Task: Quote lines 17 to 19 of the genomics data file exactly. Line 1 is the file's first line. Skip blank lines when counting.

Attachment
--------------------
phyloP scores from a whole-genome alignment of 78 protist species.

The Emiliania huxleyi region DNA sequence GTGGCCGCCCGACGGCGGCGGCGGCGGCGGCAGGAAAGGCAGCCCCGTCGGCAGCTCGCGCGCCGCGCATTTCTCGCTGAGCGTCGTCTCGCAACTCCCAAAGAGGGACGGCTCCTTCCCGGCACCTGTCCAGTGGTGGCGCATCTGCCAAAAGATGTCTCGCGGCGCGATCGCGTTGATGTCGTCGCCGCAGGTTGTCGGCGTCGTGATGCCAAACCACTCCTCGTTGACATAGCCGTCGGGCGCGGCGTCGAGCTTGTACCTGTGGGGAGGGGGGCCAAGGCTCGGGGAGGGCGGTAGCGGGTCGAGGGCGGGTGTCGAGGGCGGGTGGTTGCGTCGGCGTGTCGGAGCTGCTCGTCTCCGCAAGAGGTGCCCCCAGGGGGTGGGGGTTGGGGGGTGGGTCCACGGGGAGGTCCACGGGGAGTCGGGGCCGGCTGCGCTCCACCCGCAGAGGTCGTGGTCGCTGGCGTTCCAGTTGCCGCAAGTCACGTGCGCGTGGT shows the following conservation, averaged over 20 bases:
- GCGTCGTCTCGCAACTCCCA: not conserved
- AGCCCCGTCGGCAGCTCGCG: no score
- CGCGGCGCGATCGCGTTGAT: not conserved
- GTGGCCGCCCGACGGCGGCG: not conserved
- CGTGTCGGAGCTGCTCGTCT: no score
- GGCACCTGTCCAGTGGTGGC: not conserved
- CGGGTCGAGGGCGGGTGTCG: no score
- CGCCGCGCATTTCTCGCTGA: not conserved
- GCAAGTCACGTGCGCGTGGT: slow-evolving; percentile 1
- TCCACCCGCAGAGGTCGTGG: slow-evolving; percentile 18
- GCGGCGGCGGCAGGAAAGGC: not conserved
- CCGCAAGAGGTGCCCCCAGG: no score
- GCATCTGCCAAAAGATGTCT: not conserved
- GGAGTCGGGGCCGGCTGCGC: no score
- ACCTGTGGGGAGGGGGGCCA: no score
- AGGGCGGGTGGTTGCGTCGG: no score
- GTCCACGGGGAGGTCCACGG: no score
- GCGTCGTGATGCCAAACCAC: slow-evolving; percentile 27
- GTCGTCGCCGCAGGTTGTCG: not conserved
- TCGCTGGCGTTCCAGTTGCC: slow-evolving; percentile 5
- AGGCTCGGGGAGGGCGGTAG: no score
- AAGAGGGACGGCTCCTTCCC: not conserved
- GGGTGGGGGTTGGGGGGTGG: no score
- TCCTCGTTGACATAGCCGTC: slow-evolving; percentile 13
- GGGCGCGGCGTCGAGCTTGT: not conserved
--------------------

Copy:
- ACCTGTGGGGAGGGGGGCCA: no score
- AGGGCGGGTGGTTGCGTCGG: no score
- GTCCACGGGGAGGTCCACGG: no score